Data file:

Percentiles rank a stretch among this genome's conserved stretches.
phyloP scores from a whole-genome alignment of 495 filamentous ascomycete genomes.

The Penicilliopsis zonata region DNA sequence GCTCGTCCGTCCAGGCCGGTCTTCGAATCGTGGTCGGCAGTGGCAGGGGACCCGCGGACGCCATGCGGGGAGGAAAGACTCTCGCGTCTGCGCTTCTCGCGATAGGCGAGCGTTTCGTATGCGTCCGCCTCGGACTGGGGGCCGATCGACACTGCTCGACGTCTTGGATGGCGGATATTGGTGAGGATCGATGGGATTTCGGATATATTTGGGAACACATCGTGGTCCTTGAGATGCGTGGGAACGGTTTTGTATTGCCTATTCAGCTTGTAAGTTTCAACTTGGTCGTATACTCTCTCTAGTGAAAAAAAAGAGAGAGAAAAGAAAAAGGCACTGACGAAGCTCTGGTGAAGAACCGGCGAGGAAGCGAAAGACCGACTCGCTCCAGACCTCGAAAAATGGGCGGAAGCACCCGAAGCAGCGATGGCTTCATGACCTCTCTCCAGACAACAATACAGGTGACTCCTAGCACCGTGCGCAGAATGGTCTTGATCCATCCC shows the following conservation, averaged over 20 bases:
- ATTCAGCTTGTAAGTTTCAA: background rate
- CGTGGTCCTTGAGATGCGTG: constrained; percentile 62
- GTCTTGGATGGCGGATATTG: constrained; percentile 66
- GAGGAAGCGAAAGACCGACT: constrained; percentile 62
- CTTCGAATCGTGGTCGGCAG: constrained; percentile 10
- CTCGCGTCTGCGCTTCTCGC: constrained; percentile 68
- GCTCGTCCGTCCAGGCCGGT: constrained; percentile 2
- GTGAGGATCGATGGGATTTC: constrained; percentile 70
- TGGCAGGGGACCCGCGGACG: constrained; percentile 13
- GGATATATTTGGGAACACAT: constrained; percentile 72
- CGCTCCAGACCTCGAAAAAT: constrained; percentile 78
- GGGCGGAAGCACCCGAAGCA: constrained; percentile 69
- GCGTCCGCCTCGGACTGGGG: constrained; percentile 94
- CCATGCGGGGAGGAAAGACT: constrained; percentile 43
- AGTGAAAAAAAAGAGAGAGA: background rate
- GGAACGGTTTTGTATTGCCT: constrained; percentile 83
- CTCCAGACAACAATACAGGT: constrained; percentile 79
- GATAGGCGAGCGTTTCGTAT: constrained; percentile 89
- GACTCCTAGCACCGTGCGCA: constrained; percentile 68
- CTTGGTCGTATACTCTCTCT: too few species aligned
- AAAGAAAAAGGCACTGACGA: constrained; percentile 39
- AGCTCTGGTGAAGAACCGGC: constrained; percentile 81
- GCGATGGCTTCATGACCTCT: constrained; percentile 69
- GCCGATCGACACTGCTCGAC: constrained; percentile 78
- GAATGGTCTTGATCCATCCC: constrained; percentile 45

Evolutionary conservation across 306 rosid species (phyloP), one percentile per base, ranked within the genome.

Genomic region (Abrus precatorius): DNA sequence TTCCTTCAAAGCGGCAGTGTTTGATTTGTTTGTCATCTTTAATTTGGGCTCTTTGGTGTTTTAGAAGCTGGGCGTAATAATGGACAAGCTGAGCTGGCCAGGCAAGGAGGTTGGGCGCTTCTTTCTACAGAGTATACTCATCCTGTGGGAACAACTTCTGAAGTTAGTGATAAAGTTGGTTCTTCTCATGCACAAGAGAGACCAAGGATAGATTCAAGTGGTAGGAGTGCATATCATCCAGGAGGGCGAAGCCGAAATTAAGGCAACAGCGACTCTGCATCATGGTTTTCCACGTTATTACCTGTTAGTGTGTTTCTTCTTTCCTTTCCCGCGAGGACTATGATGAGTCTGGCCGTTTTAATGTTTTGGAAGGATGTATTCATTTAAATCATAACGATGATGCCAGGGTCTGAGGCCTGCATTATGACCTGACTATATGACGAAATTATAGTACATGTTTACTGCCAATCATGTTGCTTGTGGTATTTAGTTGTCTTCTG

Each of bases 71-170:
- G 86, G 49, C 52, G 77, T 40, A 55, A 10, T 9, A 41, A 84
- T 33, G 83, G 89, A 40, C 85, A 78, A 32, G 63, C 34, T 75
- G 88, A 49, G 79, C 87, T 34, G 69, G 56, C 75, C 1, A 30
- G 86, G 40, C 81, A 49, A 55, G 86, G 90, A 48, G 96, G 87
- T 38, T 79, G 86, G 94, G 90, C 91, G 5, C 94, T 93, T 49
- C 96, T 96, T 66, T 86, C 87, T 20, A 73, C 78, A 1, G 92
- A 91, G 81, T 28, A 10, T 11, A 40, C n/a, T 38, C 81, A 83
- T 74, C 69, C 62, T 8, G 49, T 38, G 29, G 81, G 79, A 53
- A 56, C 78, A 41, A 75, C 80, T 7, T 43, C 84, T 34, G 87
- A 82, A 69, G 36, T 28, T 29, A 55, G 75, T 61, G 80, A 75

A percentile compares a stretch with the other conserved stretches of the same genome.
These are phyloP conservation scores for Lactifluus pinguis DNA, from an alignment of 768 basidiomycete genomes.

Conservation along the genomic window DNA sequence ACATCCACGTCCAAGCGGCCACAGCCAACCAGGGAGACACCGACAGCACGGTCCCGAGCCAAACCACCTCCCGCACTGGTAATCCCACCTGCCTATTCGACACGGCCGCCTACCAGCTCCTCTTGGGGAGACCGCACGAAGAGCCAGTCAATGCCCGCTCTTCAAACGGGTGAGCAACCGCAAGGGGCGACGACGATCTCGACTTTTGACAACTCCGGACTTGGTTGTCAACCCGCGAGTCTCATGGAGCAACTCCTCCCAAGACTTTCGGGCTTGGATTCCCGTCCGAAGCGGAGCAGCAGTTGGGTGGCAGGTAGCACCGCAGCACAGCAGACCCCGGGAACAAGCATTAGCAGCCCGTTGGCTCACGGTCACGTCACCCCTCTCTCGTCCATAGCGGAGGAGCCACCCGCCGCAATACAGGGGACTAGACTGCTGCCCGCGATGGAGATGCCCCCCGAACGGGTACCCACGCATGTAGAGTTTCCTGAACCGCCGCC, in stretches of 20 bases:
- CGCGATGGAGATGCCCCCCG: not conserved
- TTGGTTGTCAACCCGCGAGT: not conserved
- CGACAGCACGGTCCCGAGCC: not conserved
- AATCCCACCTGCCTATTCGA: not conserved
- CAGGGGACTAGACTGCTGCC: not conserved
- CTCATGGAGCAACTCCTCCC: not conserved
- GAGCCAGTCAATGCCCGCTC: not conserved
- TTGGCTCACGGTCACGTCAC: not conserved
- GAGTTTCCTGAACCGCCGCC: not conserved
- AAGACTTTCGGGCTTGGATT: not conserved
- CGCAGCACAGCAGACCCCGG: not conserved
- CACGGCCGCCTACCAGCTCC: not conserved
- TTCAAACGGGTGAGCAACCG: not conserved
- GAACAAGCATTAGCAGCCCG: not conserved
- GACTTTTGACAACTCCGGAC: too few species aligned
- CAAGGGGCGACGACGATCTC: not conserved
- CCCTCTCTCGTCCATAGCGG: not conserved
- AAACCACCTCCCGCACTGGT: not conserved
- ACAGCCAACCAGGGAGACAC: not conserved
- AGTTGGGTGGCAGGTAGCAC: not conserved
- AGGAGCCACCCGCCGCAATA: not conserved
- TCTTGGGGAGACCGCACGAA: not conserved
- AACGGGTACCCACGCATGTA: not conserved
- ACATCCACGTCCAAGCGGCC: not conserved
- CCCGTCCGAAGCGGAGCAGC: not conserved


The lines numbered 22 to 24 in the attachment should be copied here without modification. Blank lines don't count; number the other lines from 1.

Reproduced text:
- GACTCCTAGCACCGTGCGCA: constrained; percentile 68
- CTTGGTCGTATACTCTCTCT: too few species aligned
- AAAGAAAAAGGCACTGACGA: constrained; percentile 39